The financial markets can be weird.

In a relatively short time, we've seen traders push natural gas futures to a record level of more than $15.50 per million British thermal units (MMBtu) and then chop it down to less than $7.30. And there's also plenty of weirdness among energy equities, considering that stocks like Apache (NYSE:APA) and Anadarko (NYSE:APC) don't seem to get quite an equal shake when compared with the stocks of some of their large independent brethren.

And it's not as though Anadarko had a bad quarter to cap the year. Revenue rose about 39%, even though the company experienced lower production relative to the year-ago period, mostly because of asset sales. Not only was revenue growth on the strong side, but operating income also jumped a nice 87% as the company continues to stay ahead of rising production costs.

Looking at some of the other numbers relevant to a large oil and gas concern, we see that proven reserves grew by 6% for the full year and that Anadarko achieved a robust 180% reserve replacement ratio. While that stat is helped by the lower reported production for the year, it's still not a bad overall result.

What's not quite as good is that the company modestly trimmed guidance for 2006 production growth to something on the order of 4%-8%. Still, Anadarko continues to report good drilling success and will be ramping up deepwater Gulf of Mexico assets in 2006.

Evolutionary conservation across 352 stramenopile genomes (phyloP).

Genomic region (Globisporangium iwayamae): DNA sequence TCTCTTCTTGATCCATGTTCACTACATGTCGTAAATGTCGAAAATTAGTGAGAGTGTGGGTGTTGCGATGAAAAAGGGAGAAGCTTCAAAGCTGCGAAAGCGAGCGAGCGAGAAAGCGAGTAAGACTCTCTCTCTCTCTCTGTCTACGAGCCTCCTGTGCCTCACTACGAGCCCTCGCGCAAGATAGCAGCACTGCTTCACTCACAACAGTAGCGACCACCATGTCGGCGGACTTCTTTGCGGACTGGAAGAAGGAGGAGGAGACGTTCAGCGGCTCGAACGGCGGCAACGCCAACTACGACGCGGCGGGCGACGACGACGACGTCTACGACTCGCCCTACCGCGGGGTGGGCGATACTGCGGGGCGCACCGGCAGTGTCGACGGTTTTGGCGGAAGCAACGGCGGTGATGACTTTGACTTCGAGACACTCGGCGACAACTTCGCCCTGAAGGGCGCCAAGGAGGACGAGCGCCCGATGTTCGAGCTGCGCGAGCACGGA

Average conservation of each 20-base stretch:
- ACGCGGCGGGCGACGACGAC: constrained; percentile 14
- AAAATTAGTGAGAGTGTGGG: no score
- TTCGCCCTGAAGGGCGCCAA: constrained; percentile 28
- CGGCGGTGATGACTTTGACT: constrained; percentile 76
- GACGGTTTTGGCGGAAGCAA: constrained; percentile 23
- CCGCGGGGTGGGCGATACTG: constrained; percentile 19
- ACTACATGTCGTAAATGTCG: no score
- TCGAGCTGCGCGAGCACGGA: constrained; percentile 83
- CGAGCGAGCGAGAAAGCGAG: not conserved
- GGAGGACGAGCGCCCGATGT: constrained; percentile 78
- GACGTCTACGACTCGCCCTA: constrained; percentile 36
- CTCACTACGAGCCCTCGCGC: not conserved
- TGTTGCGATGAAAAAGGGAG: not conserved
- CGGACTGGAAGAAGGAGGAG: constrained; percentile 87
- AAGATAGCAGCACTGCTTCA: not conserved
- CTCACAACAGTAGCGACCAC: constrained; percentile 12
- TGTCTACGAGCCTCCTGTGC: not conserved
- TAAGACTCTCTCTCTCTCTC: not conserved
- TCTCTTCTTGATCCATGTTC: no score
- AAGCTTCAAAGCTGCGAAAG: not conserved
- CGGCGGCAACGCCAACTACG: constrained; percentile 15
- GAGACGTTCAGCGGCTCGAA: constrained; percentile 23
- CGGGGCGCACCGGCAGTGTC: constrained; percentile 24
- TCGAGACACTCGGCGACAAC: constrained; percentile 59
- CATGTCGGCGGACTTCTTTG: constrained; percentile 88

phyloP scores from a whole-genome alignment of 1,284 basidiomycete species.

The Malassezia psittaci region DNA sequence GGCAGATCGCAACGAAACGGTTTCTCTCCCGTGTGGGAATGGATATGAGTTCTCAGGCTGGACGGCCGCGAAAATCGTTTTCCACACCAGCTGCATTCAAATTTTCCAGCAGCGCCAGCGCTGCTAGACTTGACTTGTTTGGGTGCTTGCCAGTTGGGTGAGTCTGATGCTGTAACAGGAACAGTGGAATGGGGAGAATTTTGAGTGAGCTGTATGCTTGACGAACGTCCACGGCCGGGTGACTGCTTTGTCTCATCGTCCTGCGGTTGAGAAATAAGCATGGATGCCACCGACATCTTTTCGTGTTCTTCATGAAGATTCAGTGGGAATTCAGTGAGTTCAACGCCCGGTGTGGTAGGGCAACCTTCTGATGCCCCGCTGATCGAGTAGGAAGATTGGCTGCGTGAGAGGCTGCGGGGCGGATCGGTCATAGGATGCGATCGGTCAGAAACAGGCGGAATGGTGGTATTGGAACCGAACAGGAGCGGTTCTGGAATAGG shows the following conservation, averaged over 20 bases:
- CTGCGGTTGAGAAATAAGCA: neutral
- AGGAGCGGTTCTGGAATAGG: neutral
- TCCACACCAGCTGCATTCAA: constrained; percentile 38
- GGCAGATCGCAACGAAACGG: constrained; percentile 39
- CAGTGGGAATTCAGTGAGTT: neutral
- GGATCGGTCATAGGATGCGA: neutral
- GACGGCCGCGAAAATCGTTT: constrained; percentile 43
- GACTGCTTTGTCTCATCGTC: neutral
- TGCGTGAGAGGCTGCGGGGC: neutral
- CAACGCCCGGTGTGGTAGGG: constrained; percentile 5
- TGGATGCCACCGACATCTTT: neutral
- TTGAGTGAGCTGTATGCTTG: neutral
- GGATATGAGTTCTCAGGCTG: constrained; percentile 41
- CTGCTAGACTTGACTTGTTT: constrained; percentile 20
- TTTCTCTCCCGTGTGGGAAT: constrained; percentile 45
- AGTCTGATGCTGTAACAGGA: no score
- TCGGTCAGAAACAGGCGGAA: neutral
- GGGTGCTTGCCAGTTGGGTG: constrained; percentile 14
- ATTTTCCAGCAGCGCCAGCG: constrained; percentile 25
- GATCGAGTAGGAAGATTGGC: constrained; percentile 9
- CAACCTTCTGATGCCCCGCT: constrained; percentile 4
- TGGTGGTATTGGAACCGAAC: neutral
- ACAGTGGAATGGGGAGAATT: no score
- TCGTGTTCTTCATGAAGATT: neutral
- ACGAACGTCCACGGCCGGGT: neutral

As we've seen in the past few months, the energy markets are volatile and prone to overshooting both high and low. Back in December, energy traders acted as though we were heading into a new ice age, while today, some seem to believe the energy boom is over. That certainly makes investing in this sector trickier, and I'd argue that it makes stock selection even more important.

I'm not sure I'd want to own just any energy stock these days. Anadarko isn't a bad pick at all, but I'd still probably focus more of my attention on the likes of Apache or maybe operators like Occidental (NYSE:OXY) and Canadian NaturalResources (NYSE:CNQ).

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Fool contributor Stephen Simpson has no financial interest in any stocks mentioned (that means he's neither long nor short the shares).